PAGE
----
Wednesday, February 17, 2010

Old School: Mining White Dwarf 3

The cover to White Dwarf issue 3 is one I particularly like, because the adventurous couple, who have obviously bit off more than they can chew, aren't wearing any armor.  I like this because our first level characters never really wore any either, except for the odd fighter who claimed he was of knightly stock and had inherited some chainmail.  The reason for this was simple - you go into dungeons to liberate large amounts of cash and the more you are weighed down by armor, the less you can be weighed down by treasure.  In the first few levels of the dungeon, those amounts of cash are likely to be copper or silver rather than gold, so you really need the carrying capacity.  At least, that's how we reasoned it.  As a result, the lives of our PCs tended to be nasty, brutish and short (a bit like the players, really - we were 12-13 year old boys...)

Turning to the contents, the first article is extremely interesting and I suggest still useful.  It suggests a non-geomorphic approach to solo dungeon mapping which requires considerable investment in time to set up but once you've built your library of 200' by 200' dungeon elements, you can use it to create a massive variety of dungeon layouts.  I did this one summer vacation and it worked extremely well.  Worth looking at.

Runequest Campaign: Rabbit Hat Farm I

As part of the deal that took them from Pavis to Ronegarth, Duke Raus gave the PCs a land grant.  Rabbit Hat was the name of the walled settlement and farmlands that made up the grant, and the PCs expressed an interest in visiting their lands.  Daine, however, had some news for them.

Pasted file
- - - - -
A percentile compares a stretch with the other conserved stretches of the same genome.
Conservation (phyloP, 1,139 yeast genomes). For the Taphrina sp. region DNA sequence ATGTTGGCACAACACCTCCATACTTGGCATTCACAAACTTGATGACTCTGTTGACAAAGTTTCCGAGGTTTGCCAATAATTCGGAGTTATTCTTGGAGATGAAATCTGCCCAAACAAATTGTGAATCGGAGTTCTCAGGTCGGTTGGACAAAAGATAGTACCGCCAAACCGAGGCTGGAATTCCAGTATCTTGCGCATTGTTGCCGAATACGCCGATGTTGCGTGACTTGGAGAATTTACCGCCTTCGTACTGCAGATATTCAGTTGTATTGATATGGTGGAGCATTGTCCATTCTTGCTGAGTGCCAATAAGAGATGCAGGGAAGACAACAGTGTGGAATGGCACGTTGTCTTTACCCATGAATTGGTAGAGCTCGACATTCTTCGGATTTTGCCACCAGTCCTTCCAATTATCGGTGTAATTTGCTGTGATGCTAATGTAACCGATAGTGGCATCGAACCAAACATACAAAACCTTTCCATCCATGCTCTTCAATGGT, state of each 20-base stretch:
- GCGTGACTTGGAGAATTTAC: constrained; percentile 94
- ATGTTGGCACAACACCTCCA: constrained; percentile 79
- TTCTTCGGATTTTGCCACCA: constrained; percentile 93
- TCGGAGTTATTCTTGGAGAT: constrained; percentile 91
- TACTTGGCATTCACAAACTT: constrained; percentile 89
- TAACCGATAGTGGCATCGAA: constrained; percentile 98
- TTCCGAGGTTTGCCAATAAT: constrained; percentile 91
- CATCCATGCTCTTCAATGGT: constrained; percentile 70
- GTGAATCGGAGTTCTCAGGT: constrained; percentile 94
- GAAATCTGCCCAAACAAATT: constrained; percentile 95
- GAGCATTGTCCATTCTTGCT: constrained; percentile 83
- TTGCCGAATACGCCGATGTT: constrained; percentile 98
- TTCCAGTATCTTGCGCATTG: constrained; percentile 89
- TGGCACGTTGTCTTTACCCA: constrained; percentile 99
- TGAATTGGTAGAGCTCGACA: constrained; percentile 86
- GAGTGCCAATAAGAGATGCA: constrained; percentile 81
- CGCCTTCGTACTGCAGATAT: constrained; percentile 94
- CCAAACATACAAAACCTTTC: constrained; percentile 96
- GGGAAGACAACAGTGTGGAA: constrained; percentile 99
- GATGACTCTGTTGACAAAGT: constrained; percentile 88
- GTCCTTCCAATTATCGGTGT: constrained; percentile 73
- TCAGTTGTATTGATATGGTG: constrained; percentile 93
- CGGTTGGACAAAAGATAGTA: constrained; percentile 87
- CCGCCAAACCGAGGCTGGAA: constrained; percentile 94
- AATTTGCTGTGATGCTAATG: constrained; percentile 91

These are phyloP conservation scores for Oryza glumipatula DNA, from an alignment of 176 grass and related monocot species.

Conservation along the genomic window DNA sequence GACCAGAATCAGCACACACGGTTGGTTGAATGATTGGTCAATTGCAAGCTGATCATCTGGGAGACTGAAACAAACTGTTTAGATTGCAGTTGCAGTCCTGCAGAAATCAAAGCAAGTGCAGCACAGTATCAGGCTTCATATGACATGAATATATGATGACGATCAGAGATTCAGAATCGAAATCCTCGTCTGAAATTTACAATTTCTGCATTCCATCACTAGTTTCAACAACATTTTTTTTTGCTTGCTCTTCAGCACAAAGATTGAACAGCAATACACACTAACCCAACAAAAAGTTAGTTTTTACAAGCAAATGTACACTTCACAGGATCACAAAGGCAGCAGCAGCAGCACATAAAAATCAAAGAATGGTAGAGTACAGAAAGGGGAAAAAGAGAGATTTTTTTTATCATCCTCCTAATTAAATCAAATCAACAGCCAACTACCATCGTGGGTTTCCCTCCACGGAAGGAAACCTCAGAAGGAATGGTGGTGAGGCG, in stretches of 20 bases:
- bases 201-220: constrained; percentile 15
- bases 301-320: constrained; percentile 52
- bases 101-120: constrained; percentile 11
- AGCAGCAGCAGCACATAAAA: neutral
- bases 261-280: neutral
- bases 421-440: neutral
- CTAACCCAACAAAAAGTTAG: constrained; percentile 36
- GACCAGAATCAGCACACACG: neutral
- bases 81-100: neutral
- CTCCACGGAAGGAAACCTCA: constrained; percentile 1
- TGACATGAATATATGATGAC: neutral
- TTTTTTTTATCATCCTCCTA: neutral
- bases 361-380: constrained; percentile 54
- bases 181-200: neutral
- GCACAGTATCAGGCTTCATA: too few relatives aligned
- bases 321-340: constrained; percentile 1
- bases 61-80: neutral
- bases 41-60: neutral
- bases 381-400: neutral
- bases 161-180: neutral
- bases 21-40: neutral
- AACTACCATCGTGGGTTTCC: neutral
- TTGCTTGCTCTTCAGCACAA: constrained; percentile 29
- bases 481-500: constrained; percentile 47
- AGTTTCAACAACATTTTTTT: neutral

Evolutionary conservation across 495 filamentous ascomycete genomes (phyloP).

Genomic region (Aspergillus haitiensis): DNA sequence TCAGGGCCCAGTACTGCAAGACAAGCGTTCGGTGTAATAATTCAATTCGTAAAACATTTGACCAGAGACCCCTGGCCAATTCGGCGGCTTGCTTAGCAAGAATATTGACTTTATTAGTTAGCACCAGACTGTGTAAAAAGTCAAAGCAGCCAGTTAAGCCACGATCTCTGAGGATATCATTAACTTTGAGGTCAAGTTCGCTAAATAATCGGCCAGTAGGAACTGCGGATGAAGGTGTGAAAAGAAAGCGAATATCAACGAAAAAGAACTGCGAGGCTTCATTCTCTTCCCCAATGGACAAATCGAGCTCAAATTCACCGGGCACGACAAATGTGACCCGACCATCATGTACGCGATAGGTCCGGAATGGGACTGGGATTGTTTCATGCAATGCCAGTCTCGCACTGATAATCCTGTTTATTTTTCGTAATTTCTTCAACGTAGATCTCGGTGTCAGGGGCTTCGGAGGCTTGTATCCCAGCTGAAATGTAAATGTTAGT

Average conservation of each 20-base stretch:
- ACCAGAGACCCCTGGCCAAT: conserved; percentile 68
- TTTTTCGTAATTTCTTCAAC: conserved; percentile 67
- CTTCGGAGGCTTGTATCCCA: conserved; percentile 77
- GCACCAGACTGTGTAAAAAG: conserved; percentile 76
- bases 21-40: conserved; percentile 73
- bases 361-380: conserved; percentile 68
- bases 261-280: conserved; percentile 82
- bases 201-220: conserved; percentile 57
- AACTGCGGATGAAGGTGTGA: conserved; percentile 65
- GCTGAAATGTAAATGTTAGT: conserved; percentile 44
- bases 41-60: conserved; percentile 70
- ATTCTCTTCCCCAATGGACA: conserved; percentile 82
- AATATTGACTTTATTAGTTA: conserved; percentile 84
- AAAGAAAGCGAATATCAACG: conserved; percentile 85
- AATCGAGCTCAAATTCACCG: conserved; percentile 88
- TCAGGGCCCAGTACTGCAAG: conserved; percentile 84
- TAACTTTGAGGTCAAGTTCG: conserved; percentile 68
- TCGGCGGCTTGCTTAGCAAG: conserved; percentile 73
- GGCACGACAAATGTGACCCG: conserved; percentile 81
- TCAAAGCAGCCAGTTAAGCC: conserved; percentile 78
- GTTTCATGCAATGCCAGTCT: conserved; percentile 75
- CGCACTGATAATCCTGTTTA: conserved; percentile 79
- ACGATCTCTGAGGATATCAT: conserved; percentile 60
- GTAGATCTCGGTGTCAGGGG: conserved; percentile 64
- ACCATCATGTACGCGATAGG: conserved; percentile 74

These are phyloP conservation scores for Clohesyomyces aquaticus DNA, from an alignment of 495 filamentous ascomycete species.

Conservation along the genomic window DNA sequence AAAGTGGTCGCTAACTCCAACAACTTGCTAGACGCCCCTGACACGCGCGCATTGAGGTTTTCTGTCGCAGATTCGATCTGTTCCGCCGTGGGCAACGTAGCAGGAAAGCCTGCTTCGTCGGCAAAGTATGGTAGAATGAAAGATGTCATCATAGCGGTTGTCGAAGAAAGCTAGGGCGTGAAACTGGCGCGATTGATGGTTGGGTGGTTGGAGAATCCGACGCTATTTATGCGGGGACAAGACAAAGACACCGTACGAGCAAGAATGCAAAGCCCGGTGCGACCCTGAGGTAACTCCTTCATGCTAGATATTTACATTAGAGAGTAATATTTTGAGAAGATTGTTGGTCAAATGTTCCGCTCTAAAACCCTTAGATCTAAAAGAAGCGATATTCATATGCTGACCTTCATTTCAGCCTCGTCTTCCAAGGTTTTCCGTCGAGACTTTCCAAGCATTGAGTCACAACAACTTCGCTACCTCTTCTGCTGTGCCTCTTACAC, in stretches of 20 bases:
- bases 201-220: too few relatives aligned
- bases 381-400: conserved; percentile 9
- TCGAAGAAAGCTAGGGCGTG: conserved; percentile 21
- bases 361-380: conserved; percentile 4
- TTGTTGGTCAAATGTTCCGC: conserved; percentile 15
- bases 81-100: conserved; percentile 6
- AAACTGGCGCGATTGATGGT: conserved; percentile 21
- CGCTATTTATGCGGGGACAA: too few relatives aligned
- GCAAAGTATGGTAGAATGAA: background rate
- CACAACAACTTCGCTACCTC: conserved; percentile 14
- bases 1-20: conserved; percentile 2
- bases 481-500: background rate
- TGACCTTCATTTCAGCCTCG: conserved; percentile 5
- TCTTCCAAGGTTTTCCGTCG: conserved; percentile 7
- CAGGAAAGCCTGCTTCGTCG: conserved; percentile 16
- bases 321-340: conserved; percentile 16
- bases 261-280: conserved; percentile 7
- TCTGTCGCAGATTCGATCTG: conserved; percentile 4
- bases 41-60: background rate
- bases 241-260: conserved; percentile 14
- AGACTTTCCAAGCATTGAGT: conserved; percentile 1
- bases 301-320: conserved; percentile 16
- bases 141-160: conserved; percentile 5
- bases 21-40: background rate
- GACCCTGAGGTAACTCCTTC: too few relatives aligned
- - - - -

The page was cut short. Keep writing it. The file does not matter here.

Far from being a fully working holding, Rabbit Hat was currently, Daine presumed, unpopulated.  The settlement had been attacked out of nowhere by Bison Riders from the Wastes.  The few survivors fled to Sun County on hearing that broos had been seen in the area after the nomads had departed.  As a result, the settlement was presumed ruined.  Daine added that the Duke's title to Rabbit Hat was also a matter of legal dispute with the Count of Sun County, although the case had lain on Sor-Eel's desk in Pavis for years and was unlikely to be decided soon.  Because of the likely presence of unquiet spirits, the shaman Stars-Not-Night was prevailed upon to accompany the party, as was a Storm Bull follower, Subodai the Uncouth, in case the broos were still around.  Finally, a young Orlanthi mercenary, Oderic, also accompanied the group.

Wednesday, February 10, 2010

Review: Runequest II Core Rulebook (Mongoose)

First, apologies for the lack of updates. I've been afflicted with various health problems (I have something wrong with each of my heart, lungs and digestive system. Yay!) and haven't really felt like writing outside work.  However, the release of Mongoose's latest version of my favorite role-playing game is worth getting back in the saddle for.  Simply put, this is the best role-playing game ruleset I have ever seen.  Lawrence "Loz" Whitaker and Pete Nash have done an astounding job in fixing the problems with the system - many of them going back to the classic Runequest 2 (don't get me started on the numbering issues) of 1979. They have both simplified and enhanced the rules while remaining true to the central principles of RQ and, indeed, Glorantha. So let's take a look at the major features of the book.

Production Values. First of all, this book looks impressive.  It is leather-bound with gold lettering (runing?) although the rune is not the Magic rune as depicted above, but the Luck rune (looks like Pi). The typesetting is clear without the annoying borders Mongoose often uses.  Pull quotes are useful and tables make sense. There are a few typos and mistakes but an errata sheet is due soon.  The artwork is serviceable to good with only a few gratuitous scantily-clad women (not that there's anything wrong with that).  This is the sort of book you wouldn't mind leaving out in plain view, which sadly isn't often the case with RPG books.